Repudiate

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TO REPUDIATE. To repudiate a right is to express in a sufficient manner, a determination not to accept it, when it is offered.
     2. He who repudiates a right cannot by that act transfer it to another. Repudiation differs from renunciation in this, that by the former he who repudiates simply declares that he will not accept, while he who renounces a right does so in favor of another. Renunciation is however sometimes used in the sense of repudiation. See To Renounce; Renunciation; Wolff, Inst. 339.

A Law Dictionary, Adapted to the Constitution and Laws of the United States. By John Bouvier. Published 1856.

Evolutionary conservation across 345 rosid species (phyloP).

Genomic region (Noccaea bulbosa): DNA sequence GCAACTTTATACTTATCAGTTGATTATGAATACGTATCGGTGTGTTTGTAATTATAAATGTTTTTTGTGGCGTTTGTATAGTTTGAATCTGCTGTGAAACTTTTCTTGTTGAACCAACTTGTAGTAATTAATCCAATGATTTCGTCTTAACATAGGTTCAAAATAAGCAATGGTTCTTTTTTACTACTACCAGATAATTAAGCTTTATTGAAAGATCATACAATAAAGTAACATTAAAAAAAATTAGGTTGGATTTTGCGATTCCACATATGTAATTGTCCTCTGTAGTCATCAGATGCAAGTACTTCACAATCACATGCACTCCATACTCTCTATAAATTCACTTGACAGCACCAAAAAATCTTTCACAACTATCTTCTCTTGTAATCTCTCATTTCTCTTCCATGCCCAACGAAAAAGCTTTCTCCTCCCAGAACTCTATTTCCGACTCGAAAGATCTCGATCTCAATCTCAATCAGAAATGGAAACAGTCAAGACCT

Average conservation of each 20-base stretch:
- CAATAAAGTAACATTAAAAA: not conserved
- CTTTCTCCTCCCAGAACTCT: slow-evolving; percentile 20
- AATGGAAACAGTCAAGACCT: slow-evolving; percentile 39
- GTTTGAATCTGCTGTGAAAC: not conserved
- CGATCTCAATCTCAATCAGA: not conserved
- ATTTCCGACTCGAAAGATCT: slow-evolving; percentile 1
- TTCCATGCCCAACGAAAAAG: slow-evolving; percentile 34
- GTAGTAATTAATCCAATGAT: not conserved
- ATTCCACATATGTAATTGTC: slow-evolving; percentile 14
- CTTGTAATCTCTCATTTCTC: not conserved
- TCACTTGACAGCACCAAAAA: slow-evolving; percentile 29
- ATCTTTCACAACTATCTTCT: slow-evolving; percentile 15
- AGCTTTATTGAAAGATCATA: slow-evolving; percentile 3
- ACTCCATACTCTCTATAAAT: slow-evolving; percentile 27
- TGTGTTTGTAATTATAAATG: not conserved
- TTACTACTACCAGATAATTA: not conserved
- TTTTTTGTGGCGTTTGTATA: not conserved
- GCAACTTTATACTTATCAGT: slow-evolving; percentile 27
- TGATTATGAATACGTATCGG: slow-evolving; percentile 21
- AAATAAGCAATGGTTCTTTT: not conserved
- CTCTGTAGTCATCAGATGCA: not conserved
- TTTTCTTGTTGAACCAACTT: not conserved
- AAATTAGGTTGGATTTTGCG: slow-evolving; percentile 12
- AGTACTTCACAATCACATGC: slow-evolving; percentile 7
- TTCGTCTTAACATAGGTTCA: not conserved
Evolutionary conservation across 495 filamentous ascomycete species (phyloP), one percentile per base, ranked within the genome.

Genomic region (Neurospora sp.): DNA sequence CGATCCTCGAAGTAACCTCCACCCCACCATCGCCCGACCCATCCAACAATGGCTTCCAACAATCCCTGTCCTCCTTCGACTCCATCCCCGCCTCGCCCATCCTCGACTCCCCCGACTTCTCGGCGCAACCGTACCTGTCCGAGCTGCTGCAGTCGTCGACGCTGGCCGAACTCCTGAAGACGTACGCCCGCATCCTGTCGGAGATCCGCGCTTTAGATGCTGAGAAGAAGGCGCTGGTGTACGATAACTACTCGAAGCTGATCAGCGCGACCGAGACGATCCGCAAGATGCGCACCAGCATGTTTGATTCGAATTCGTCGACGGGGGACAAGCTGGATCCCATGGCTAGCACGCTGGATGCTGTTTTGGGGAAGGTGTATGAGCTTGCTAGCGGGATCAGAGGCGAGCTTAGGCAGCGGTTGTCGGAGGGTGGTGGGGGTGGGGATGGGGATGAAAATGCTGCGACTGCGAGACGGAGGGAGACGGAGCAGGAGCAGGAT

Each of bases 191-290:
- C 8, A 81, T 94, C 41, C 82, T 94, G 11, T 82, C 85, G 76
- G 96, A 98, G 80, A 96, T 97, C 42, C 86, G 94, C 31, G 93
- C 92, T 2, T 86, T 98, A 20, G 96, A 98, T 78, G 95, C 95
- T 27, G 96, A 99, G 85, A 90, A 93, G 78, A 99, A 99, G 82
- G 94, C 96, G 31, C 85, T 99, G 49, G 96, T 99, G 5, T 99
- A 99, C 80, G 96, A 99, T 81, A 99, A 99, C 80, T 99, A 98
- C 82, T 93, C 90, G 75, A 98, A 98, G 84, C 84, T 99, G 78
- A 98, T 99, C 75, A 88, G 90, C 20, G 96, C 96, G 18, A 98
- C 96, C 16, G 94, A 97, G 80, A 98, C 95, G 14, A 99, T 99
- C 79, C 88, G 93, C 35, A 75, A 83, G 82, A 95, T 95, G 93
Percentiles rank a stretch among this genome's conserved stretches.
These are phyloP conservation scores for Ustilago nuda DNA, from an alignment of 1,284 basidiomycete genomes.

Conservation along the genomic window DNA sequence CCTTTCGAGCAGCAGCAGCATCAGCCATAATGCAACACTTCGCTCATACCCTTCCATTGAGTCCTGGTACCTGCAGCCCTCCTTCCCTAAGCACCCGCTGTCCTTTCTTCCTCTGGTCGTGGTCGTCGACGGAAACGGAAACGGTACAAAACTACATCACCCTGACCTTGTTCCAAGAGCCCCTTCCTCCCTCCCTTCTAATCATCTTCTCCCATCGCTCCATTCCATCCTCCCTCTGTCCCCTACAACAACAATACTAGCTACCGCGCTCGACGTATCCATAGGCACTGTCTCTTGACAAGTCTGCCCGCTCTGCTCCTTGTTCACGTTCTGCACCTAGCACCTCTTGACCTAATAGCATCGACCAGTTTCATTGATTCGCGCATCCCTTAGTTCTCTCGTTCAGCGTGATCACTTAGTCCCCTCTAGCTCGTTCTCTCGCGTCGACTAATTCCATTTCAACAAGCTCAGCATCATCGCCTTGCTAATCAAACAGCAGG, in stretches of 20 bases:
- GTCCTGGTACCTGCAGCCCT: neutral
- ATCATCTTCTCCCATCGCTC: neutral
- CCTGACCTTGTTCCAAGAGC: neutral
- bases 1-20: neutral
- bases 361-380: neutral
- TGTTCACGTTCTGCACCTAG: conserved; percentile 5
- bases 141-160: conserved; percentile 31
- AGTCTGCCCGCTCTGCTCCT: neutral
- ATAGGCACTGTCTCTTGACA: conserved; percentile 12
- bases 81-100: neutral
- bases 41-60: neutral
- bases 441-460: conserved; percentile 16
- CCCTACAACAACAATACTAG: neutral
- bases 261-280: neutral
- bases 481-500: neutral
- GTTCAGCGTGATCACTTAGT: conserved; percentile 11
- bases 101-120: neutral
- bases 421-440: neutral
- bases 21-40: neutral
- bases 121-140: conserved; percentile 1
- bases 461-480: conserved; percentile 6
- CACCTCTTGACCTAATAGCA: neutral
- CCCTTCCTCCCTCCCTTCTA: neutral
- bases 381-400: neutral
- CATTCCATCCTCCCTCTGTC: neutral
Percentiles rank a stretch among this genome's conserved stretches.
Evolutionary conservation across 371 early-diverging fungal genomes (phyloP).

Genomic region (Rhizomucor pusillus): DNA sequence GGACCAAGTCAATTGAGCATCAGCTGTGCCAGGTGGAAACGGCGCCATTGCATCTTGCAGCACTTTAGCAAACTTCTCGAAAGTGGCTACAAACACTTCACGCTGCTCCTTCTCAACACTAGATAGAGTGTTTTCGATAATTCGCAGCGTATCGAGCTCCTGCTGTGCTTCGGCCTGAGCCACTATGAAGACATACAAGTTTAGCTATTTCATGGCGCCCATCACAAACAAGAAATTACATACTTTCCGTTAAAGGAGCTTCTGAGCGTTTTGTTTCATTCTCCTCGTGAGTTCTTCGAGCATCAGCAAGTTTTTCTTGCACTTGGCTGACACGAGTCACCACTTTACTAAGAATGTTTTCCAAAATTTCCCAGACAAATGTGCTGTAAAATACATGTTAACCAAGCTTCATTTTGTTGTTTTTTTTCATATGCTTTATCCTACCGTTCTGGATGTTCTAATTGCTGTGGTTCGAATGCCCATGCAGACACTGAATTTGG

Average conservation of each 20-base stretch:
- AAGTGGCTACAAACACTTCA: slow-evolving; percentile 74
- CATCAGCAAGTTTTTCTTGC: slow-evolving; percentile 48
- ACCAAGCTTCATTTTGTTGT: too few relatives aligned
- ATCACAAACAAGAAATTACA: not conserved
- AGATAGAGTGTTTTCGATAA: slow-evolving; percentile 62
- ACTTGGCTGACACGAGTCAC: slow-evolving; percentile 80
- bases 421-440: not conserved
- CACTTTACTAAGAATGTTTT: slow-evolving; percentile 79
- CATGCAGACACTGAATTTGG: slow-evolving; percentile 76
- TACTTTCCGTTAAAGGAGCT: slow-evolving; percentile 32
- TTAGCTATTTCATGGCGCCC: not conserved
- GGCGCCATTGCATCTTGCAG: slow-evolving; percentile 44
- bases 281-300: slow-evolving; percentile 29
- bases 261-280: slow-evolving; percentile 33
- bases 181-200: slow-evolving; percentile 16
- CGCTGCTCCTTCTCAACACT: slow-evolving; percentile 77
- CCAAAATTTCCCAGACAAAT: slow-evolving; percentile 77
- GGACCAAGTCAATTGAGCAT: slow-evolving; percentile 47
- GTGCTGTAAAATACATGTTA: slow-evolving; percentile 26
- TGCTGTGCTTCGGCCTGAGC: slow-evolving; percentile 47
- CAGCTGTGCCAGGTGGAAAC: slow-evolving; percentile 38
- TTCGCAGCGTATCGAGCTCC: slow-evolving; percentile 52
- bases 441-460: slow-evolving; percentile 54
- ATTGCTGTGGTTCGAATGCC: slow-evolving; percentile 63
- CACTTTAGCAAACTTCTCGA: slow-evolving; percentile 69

References in periodicals archive ?
That Eunice happens to die on Christmas day is grist to the creative mill of a repudiator who self-consciously adopts Christ's role as a celibate and propertyless carpenter.
led earlier repudiators of God and the Church to build their secular religions in ways that encouraged the most horrific abuses imaginable" (26).
Adventure in New Zealand describes repeated diplomatic missions that generally end in stalemate; the increasingly frequent 'outrages' that begin to threaten the settlements but fail to be met with legal redress; and negotiations with irate 'repudiators' of the land deals that typically spiral out of control.
On the one hand, he portrays the 'repudiators', who refuse to engage with the colonial economy as traders and primal" producers, as living fossils:
(4.) I am not sure whether this puts me in the camp of the facile repudiators or the facile celebrators.